Mashing Up The Fraternal Order of Stumptown Hackers

Geoff Kleinman, writing on looks back at the Web 1.0 tech boom that took place a decade ago and sees similarities to today.

He also looks forward and wonders if an insular community can step up and out for their own benefit.

The brutal truth is that 2009 is going to be an extremely rough year for many people in the community. Local companies have just started layoffs and a lot more are on the horizon. Great adversity can create great opportunities for a community to come together, support each other and find ways to use that community strength to grow. But for the Portland Tech Community to be relevant it takes more than just coming together. If the goal is to ‘put Oregon tech on the map’ then it’s going to take crossing the lines and reaching out to local businesses, involving people from outside the tight knit community and working together to create relevant national stories about Portland and tech.

As I attend various tech events in Portland, people invariably ask me, “How are you connected to all this?” It’s an innocent question for the most part.

The other day, I told one developer that I’m not connected. That I moved to Portland in August and I come to town with a history in, and interest in, marketing technology. Of course, that bit of information makes me something other than an engineer—a person who makes things! So, as I reflect on Kleinman’s call to action, I think yes, the engineers might want to warm up to people from my profession. Not all ad men are exploiters. Some of us are, in fact, as idealistic as the hackers who’ve made it their business to change the world.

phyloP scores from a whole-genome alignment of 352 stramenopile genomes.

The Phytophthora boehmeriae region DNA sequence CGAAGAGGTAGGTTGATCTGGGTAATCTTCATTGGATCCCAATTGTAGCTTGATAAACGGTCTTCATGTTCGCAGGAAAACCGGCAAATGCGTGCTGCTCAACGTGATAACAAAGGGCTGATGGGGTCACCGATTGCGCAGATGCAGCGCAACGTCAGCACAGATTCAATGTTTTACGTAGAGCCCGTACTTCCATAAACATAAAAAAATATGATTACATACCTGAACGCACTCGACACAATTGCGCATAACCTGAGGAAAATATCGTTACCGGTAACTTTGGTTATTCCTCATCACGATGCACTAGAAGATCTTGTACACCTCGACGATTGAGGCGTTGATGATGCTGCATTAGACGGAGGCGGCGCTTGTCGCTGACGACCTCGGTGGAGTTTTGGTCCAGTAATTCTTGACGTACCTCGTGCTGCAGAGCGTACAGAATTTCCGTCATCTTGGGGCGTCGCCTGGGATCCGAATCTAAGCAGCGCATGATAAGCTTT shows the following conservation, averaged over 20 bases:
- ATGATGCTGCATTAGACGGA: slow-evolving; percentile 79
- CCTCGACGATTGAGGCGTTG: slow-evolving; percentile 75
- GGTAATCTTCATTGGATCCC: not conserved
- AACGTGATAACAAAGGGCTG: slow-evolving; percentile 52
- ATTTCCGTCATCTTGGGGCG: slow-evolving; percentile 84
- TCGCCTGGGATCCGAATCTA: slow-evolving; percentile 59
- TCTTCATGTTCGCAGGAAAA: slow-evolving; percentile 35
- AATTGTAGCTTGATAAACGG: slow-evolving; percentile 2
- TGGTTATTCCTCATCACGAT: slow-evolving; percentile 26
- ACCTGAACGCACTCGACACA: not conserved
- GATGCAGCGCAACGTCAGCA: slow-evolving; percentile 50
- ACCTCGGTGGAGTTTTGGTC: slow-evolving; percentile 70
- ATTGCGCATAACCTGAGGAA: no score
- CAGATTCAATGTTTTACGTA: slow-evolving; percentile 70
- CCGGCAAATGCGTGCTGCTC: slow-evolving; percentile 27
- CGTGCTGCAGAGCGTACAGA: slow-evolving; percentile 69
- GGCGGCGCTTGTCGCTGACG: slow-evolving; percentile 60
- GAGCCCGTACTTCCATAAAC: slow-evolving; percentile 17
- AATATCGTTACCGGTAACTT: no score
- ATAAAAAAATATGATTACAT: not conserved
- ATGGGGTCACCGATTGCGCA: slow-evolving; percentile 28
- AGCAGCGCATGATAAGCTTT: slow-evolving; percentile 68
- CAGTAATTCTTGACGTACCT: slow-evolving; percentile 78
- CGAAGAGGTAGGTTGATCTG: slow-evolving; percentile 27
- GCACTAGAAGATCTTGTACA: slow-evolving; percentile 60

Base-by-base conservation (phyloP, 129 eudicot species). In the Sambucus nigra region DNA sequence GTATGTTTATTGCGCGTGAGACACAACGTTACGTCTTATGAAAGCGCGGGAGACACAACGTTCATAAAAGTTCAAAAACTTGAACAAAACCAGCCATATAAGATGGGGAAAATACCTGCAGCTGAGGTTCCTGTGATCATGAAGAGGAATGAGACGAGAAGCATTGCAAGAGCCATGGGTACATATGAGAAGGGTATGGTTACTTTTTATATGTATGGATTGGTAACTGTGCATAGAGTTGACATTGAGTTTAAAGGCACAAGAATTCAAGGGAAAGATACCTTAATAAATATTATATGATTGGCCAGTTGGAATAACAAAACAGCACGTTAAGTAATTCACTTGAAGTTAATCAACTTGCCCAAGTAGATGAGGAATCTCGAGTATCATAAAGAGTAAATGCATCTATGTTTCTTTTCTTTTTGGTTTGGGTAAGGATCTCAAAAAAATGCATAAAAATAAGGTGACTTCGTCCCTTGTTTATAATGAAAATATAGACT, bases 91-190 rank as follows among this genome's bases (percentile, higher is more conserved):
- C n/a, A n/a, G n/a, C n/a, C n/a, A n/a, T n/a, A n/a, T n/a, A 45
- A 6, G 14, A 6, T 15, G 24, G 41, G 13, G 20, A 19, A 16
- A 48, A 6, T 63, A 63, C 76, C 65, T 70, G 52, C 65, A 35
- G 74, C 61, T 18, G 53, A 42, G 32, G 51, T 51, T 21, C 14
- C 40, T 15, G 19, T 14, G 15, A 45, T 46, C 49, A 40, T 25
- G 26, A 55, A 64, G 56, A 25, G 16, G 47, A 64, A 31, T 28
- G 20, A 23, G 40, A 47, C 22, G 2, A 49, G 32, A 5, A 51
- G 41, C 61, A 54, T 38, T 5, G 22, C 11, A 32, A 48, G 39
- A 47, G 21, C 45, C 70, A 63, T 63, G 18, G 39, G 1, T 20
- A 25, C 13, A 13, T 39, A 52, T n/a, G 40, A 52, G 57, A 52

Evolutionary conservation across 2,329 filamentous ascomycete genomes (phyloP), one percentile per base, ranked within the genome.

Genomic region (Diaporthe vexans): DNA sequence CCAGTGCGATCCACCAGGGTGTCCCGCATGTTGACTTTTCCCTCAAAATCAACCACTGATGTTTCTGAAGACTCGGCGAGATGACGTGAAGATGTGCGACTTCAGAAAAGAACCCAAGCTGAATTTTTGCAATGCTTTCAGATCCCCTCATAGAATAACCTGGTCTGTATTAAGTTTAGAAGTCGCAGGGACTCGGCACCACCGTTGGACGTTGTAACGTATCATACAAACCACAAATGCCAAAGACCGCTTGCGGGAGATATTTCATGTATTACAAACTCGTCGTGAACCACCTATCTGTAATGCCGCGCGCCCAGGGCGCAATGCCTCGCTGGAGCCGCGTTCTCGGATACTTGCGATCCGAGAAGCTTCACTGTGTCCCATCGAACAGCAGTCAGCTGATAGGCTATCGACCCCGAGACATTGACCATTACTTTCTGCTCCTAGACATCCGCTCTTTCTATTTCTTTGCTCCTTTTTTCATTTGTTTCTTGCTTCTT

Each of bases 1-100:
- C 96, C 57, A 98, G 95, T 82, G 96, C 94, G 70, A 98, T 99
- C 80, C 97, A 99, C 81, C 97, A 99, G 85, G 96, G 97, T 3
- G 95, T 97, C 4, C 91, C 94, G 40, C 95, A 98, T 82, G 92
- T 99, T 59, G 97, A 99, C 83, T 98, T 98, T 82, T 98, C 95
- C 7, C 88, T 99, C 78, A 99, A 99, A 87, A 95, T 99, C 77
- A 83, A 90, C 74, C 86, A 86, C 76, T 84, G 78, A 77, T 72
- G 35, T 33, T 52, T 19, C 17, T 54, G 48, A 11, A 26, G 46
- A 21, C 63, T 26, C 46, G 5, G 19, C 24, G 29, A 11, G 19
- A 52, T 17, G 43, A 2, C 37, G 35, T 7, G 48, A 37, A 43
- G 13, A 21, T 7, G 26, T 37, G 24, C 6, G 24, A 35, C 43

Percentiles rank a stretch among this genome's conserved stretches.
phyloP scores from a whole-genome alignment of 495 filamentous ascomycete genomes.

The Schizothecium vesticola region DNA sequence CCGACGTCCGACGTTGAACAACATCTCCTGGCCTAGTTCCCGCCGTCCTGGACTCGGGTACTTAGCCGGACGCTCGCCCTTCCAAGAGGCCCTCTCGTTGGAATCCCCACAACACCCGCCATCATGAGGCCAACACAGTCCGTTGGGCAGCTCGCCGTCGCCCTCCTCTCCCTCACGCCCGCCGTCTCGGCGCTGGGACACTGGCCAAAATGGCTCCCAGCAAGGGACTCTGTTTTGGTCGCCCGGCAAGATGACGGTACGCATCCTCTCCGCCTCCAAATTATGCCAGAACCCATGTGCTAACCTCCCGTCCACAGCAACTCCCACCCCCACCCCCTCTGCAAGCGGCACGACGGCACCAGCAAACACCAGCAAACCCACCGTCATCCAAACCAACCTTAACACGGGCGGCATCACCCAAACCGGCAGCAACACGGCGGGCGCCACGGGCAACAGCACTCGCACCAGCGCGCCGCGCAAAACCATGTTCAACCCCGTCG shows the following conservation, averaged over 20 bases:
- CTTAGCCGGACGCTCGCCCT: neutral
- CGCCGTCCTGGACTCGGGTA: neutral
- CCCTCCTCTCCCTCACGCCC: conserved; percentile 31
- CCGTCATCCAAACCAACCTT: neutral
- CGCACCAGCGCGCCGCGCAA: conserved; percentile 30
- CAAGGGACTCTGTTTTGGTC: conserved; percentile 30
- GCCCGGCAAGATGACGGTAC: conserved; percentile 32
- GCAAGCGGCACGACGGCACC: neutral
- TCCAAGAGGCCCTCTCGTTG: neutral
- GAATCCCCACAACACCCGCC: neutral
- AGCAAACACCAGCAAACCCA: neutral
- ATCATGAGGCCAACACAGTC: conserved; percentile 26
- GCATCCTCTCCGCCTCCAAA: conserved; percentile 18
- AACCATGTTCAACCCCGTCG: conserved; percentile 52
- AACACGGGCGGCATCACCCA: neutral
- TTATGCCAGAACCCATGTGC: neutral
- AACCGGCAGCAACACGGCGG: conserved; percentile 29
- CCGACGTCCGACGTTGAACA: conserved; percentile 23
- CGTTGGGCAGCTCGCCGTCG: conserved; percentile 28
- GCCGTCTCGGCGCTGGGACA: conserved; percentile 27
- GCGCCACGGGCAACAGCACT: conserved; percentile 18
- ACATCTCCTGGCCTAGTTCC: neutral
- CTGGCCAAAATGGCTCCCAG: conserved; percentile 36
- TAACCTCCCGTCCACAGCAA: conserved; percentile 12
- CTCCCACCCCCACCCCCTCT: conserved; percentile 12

University of Oregon Working to Establish Itself In Downtown Portland

University of Oregon Working to Establish Itself In Downtown Portland

Cross the Burnside Bridge into downtown Portland and you will be greeted by one of the most iconic neon signs in existence. It says, “Made in Oregon” and features a leaping stag whose nose cheerfully turns red during the holiday season.

The sign was first constructed by the White Satin Sugar Company in 1940. It was changed in 1957 to read “White Stag” by White Stag Sportswear. The Naito family, owners of the Made in Oregon chain, again rebranded the sign in 1995.

This is where it gets interesting. Made in Oregon is a brand name and prominent retail business in Oregon. But the phrase “Made in Oregon” is a mantra that all Oregonians can relate to and embrace. So, it’s a particularly positive piece of branding that has transcended commerce and become a civic landmark.

Now, University of Oregon, a tenant in the White Stag Building where the neon sign is perched wants to modify the text of the sign to read “University of Oregon.” See WWire for a sketch of the proposed changes.

According to Portland Business Journal, there’s resistance to the change from residents of Portland and city officials, some of whom attended Portland State University (presumably Oregon State grads would have a say in this, as well).

It’s hard to fault O of U for pursuing the change. It’s a bold move, but one that would clearly help build their brand after the dust up washes out to sea. At the same time, it’s hard to support U of O in this, since the existing sign works for everyone, not just Ducks.